Line-by-line Analysis of ‘Where I come from’ by Elizabeth Brewster

Line-by-line Analysis of 'Where I come from' by Elizabeth Brewster

Line-by-line Analysis of 'Where I come from' by Elizabeth Brewster - This is a free verse. The poem does not have any rhyme scheme. In fact, it reads like prose.

1) The poet opens with a very profound statement saying that people and their personalities are made up of features unique to places that they come from.

2-3) She talks about how people display personality traits that are unique to regions that they come from like jungles, mountains, coastal areas, and the tropics. What she means is that a region has a huge influence on the personalities of the natives.

4) The poet begins her description with a setting that she does not feel at home in. she describes the cities and how the residents are quite at ease with the smell of smog due to the pollution. She uses olfactory imagery here.

Line-by-line Analysis of 'Where I come from' by Elizabeth Brewster

5) Brewster goes on to hint at a scent that she is familiar with but misses in her urbanized dwelling. She talks about the missing the smell of tulips in springtime.

6) The poet describes the city using vivid visual imagery of the landscape, plotted into restricted areas due to the lack of space.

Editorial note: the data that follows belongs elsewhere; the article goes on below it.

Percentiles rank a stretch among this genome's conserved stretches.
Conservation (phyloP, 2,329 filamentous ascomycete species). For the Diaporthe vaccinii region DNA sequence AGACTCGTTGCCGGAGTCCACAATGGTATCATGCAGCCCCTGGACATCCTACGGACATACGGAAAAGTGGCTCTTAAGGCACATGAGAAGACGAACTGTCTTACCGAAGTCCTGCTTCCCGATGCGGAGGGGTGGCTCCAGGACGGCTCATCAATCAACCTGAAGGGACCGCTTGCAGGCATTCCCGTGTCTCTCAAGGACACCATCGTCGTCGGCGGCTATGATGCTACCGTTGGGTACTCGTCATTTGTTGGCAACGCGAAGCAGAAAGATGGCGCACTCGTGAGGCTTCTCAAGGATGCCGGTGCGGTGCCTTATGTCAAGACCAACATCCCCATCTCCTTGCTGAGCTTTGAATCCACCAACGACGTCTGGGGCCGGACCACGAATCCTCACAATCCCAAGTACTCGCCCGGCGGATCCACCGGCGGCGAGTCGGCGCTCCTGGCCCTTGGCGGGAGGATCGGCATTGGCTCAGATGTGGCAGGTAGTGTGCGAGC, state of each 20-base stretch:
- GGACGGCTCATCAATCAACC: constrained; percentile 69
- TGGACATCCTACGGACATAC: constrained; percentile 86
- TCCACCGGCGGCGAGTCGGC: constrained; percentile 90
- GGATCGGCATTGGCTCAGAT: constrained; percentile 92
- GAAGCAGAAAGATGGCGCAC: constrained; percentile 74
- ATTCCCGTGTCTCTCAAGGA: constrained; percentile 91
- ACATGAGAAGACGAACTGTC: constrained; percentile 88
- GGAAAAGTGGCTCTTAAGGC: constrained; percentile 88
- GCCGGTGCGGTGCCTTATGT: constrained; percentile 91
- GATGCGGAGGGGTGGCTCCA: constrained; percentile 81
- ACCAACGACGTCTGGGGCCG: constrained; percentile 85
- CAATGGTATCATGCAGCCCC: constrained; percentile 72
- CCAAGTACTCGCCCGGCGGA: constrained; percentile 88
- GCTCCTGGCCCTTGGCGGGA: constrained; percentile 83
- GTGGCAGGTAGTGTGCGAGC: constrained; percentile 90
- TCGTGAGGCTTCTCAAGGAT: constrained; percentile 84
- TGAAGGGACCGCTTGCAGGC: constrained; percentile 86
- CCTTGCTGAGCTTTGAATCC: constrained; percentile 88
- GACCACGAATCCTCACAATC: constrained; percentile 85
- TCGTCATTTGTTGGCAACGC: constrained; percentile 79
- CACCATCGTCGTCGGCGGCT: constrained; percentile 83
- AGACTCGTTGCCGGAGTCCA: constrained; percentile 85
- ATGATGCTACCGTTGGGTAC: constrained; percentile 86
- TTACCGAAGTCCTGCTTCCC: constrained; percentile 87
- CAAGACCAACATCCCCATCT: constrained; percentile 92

7) She describes man's need for peace and serenity amidst the fast-paced city life. Brewster talks about synthetic landscape features like fountains that are an essential part of modern architecture in cities. She also uses olfactory imagery to describe the typical scent of museums.

8) The synthetic look and feel of the city is described through her observance of how even art is imprisoned in museums, and people have to go through guidebooks to satiate their artistic pursuits.

Line-by-line Analysis of 'Where I come from' by Elizabeth Brewster

9) She describes, with the use of olfactory imagery, the typical smell emitted by offices and factories.

10) She describes, using tactile imagery, the chromium plated offices and the scents that are associated with urban life.

11) She even mentions the typical smell of the subways at rush hours.

12-13) Brewster uses the second stanza like the sestet of a sonnet in which she establishes the true intent behind writing the poem. She discloses the fact that the Canadian woods with acres of pine trees is what she is familiar with and yearns for.

14) She describes the contrast of the blueberries growing against the backdrop the agricultural land burned to increase fertility.

15) Unlike the structures in the city, she describes the country farmhouses as old wooden structures that are in need of paint.

16) She uses kinaesthetic imagery to describe open yards where hens and ducks move around freely.

Line-by-line Analysis of 'Where I come from' by Elizabeth Brewster

17-18) While describing the scene and using auditory imagery to hint at the clucking sound made, she also talks about the old and runs down schools that offer an open view of wild violets growing in the countryside.

19-20-21) Brewster highlights her strong feelings and emotions about human identity tied to regions through a metaphor in which she personifies happy and sad memories as spring and winter that dominate the human mind. She talks about how memories of familiar things enable us to get through tough times. The poet reveals where her heart lies. She believes that if you open the door of the (metaphorical) mind you would feel the familiarity of the cold winds blowing across the fields of snow as she does.

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